On its last Board meeting before the summer, the IES decided to open a vacancy for two senior research fellows. The research fellows are to have a PhD and experience in conducting research and project management. The two future senior rsearch fellows will co-ordinate IES research projects and will assist daily management in organizing high level conferences and colloquia. Currently, three external reviewers are analyzing the dossiers of the 20 accepted candidates. It is foreseen that the senior research fellows will take up their function early 2004.

The Institute for European Studies is taking part in a European Network of Excellence on "Global Governance, Regionalisation and Regulation: the Role of the EU" (GARNET). The proposed network will be submitted against the first call in theme in the EU Sixth Framework Programme. The aim is to establish a multi-disciplinary, European network of scientific excellence consisting of expertise in contemporary global and regional governance. Amongst the 41 partners (figuring ULB, UNU-CRIS, University of Warwick), IES will contribute through its legal expertise.

On 21 October, the VUB University Board approved the IES budget for 2004. The budget has subsequently been submitted to the Minister of Education.

Jürgen Millen and Wouter Ostyn succesfully completed their study on "Countering the financing of terrorism: Towards an implementation of the International Convention for the Suppression of the Financing of Terrorism in Belgian law". They will present their findings to the Ministry of Justice in December.

The project "Corruption in/and Business", commissioned by the Ministry of Justice, received funding for one more year, following IES researcher Véronique Hameeuw's excellent presentation to an evaluation board.

IES Researcher Johan Kaes has been selected to attend the 2004 SLSA Annual Conference in Glasgow. Within the SLSA "Globalisation"-stream, he will present his paper on "Protection of Technology within a Globalised Market". More on the SLSA conference can be found on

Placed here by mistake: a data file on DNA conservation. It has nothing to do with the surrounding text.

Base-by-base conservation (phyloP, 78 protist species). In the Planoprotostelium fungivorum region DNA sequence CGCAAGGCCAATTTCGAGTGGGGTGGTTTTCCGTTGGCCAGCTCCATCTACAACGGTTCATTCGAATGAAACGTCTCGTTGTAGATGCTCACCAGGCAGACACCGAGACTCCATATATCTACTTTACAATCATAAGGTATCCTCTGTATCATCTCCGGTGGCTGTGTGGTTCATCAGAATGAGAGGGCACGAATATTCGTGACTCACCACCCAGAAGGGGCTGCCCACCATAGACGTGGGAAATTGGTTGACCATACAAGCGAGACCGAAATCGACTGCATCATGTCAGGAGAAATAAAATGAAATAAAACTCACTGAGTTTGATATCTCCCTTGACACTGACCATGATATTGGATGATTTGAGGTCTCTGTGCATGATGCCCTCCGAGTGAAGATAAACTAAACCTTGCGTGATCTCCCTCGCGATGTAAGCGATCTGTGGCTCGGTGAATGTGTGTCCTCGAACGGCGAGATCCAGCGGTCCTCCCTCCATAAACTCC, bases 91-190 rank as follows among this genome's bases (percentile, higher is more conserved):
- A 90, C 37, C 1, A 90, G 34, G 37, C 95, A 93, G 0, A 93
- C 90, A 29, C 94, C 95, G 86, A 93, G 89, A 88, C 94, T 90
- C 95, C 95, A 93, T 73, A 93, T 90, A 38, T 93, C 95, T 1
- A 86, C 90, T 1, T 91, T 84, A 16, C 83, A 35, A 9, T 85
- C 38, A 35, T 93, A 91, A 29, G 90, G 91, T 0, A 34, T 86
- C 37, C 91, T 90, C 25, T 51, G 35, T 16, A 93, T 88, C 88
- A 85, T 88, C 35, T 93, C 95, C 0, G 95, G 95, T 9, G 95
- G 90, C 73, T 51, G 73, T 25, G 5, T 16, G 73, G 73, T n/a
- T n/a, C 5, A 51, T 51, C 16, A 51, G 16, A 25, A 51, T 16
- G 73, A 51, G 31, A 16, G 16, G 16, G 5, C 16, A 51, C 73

Project assistant Johan Pas will attend the upcoming (37th) Hawaii International Conference on System Sciences, following acceptance of his paper, co-written with Bruno de Vuyst "The use and re-use of government information from an EU perspective". Johan will be the only VUB-collaborator attending HICSS this year (two other VUB-researchers applied, yet their papers were refused). More on HICSS at

On 19 November, IES Exec. Director Anthony Antoine lectured on "NATO, the US and Europe: three players on the same field?" for the university's UPV (Uitstraling Permanente Vorming). The lecture followed a visit to NATO by UPV-VUB.

Ruta Simelyte, former collaborator on the "Educational modules on European Law and European Institutions" project, recently left the IES for a permanent position at the European Central Bank in Frankfurt. Ruta was an excellent researcher and we are sad to see her leave. We wish her all success in her new position!

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European Security inside-out
Our researchers on the move:
  • ALAI Congress on the protection of artists in the information society
  • Environmental Law and Policy Euroconference

New faces at the Institute
More office space for the IES
Vienna-Brussels Co-operation (1/3): Symposium on European Enlargement and Institutional Reform
IES Colloquium on the EU internal market and the WTO multilateral trading system
International Conference explores needed changes in Aviation
IES News in Brief
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Contributed to this Newsletter:
Anthony Antoine, Katia Bodard, Stéphanie Dodeller, Johan Kaes, Johan Pas, Rhiannon Williams
Nele Fasseel & Anthony Antoine
Pictures courtesy of Anthony Antoine

Published by
Anthony ANTOINE, IES, Pleinlaan 2, 1050 Brussels